Simply put: Her jainsem, woven from lightning

What is the Khasi garment that some Delhi Golf Club employees thought was the attire of a ‘maid’?

Written by Samudra Gupta Kashyap | Updated: July 3, 2017 12:15 am
Meghalaya racism, khasi cloth, meghalaya khasi cloth, delhi golf club, india news Tailin Lyngdoh, wearing a traditional Khasi jainsem, is photographed on June 27 before she flew out from New Delhi to Assam. Tashi Tobgyal

Back in 1964, when Bhupen Hazarika chose a Khasi love story for his fourth Assamese film Pratidhwani, he composed and sang, as a duet with Talat Mehmood, a song that described the traditional Khasi jainsem as a piece of cloth woven from lightning.

“O’ akash, mor logorik tumi jano dekhisa?/

Teonr jainsem-khani bijulire bowa/

Ronga onth-juri mou-re bolowa/

Tumi jano mon korisa?”

(O Sky, have you ever seen my girlfriend?/ Her jainsem is woven of lightning/ (Her) red lips smeared with honey/ Have you really noticed that?)

Fifty-three years later, a Khasi woman, Tailin Lyngdoh, wearing the beautiful jainsem, was thrown out of the dining hall of the elite Delhi Golf Club, allegedly because some club employees thought her attire resembled that of a “maid”.

Union minister Kiren Rijiju, MP from Arunachal Pradesh and the BJP’s prominent Northeastern face, decried the “clear case of racial discrimination” and the club’s “elitist mindset”, and asked Delhi Police to take appropriate action. Lyngdoh and her employer, Nivedita Barthakur-Sondhi — both of whom had been invited to the June 25 lunch that Lyngdoh was forced to leave — subsequently demanded the club review its policies. The club, on its part, said while “the incident could have been avoided”, it was “unfortunate that an undesirable attempt is being made to give the incident political and cultural overtones”.

So, what exactly is the jainsem — the traditional attire that Lyngdoh said she had worn without problems in London and Abu Dhabi, but which the club’s employees allegedly found “maid-like”, and “Nepali-like”?

A jainsem is made out of a piece of cloth that is typically 2.75 m or 3 m in length, and which is cut into two equal pieces to create a garment that Khasi women wear with a blouse and skirt. The length of the jainsem depends on either the height of the woman wearing it, or on her choice of whether to keep it down to her ankles or just below her knees.

For the Khasi women who wear it, the jainsem is not a ceremonial dress; rather, it is regular, everyday wear. “It is simple to make, easy to wear and not very costly in comparison to the traditional ceremonial dresses,” said Agnes Kharshiing, a Shillong-based social activist.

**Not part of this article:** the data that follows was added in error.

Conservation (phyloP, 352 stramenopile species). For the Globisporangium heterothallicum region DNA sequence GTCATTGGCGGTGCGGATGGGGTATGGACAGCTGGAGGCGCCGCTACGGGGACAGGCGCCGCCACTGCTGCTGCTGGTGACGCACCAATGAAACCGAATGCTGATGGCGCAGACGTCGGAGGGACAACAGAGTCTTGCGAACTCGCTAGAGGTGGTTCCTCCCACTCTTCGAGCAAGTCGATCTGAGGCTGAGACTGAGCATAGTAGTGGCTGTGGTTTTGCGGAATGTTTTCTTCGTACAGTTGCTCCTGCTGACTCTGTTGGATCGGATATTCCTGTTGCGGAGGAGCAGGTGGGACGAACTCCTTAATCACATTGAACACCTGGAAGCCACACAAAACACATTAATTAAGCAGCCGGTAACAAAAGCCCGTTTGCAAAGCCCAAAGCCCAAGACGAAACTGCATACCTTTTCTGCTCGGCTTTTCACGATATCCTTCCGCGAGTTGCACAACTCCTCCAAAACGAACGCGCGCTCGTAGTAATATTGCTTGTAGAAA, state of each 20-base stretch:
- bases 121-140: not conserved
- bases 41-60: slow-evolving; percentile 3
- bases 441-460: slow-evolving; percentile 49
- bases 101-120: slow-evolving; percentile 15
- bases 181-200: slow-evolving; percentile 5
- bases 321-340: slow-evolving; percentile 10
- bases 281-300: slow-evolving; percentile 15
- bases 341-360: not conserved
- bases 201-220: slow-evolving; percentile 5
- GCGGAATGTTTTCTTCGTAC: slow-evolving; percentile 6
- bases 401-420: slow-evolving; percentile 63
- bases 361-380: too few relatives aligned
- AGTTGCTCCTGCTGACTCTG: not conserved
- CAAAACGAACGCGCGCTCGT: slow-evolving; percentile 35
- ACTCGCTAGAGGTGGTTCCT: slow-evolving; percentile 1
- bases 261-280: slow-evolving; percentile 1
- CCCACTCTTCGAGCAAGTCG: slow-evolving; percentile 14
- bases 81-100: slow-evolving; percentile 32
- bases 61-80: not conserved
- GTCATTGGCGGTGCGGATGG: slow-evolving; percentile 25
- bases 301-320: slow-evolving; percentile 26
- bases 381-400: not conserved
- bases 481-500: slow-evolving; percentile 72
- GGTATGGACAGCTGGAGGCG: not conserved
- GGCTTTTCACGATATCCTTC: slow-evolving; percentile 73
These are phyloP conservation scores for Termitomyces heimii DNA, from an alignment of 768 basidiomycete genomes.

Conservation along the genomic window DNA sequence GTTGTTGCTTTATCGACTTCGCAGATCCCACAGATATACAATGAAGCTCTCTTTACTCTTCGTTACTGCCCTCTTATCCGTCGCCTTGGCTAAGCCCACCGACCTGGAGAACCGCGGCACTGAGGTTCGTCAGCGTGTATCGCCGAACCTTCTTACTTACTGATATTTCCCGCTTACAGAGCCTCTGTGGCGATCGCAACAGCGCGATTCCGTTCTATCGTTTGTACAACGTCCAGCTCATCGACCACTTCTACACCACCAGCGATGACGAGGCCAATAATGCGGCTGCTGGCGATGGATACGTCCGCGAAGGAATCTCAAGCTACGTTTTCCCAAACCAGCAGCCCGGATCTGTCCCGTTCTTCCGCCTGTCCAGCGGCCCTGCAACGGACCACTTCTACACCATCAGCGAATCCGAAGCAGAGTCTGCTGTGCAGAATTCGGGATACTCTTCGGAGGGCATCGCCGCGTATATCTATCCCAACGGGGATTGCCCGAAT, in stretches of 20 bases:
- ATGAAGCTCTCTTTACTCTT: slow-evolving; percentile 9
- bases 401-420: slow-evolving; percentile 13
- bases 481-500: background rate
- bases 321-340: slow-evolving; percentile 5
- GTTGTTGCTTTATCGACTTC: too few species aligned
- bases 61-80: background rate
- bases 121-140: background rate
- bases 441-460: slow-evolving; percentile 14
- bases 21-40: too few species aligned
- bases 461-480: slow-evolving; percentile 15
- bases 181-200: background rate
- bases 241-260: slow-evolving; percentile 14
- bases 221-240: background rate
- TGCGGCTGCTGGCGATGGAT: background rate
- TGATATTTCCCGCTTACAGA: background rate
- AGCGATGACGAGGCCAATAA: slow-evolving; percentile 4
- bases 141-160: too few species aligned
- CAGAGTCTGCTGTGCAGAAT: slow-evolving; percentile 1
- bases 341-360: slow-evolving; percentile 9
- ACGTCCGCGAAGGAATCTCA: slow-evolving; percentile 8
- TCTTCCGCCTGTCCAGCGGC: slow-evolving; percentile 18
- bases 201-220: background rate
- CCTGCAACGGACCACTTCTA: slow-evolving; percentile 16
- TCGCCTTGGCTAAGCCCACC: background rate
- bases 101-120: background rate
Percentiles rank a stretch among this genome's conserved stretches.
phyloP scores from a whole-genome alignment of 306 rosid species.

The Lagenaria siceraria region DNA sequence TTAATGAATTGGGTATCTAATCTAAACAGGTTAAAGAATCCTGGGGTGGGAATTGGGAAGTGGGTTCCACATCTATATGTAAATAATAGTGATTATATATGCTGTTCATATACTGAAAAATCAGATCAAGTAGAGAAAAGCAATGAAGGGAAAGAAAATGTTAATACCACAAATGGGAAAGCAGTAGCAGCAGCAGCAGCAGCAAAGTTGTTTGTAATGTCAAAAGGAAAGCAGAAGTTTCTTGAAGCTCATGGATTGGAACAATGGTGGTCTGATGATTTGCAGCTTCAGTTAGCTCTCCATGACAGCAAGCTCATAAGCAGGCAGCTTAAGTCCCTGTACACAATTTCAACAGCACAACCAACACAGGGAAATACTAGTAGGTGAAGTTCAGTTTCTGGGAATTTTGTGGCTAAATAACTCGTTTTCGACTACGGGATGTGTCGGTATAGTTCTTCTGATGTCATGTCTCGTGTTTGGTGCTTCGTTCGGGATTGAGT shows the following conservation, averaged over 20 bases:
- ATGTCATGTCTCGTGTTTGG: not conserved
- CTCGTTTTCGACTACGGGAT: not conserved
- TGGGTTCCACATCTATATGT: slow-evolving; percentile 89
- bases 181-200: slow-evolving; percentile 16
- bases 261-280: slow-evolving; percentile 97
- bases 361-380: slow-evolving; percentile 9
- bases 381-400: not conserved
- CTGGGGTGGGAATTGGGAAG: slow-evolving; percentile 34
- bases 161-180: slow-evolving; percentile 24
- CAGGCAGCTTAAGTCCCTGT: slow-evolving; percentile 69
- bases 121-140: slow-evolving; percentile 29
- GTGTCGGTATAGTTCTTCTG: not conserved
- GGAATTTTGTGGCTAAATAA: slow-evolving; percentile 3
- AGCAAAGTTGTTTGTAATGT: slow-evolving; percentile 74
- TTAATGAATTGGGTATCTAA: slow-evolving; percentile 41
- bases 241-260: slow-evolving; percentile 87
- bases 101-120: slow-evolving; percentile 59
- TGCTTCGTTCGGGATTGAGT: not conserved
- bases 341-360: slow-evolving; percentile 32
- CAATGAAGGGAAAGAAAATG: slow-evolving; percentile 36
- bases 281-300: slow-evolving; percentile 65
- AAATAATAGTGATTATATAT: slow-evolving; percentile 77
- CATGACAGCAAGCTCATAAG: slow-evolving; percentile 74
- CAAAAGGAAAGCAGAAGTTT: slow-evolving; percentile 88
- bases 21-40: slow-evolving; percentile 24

A jainsem can be made of silk, polyester or other fabric, and almost all jainsems have intricate embroidery along their lower edge. Hundreds of women find employment in sewing and embroidering them, Kharshiing said.

While the first piece of a jainsem is wrapped around the body from the left, with a brooch holding its two ends together over the wearer’s right shoulder, the other piece comes from under the left arm, and the two ends are fastened over the left shoulder.

Each piece of cloth has a pocket on the inside, which comes in handy for Khasi women who comprise an overwhelming majority of businesspeople in the hill state — starting from the kong (‘Sister’ or ‘Madam’ in the local language) who goes around selling tea, biscuits, cakes and kwai (betelnut and leaf) in government offices, to the roadside shopkeeper, to those who, until a couple of years ago, exported coal worth lakhs to Bangladesh.

In Shillong, the capital of Meghalaya, it is common to see women wearing a jainsem to work. Whether she is a government officer or a schoolteacher, a roadside shopkeeper or a wholesaler at Iewduh, the largest women-run market in the heart of the state capital, Khasi women wear jainsems.

Incidentally, the first woman head of the Union Public Service Commission (1992-1996), Rose Millian Bathew, was a Khasi who always attended office and appeared in public functions in the national capital proudly wearing a jainsem. (The current chairman of the UPSC, Prof David R Syiemlieh, too, happens to be a Khasi.)

Like the two-piece mekhela-chador for the Assamese woman, the jainsem is a part of the identity of the enterprising women of the matrilineal Khasi society. On special occasions, jainsems made of muga and paat, the two silks of Assam, are also worn. However, the dress that Khasi women wear more commonly during festivals, weddings and other ceremonies is the dhara, which, unlike the jainsem, is a one-piece garment.

The costume worn at traditional Khasi dances comprises ka jingpim shad, a cloth draped from waist to ankle; ka sopti mukmor, a full-sleeve blouse with lacework at the neck; and ka dhara rong ksiar, two rectangular pieces of cloth embroidered with gold thread, pinned crosswise at the shoulders, overlapping each other.

The Khasis, along with their sub-tribes Bhois and Wars, and the Jaintias, belong to the Proto-Australoid Monkhmer race, and refer to themselves collectively as the Hynniewtrep people. The Garos, who comprise the other half of the tribal people of Meghalaya, too, are matrilineal, but belong to the Tibeto-Burman race.

samudra.kashyap@expressindia.com
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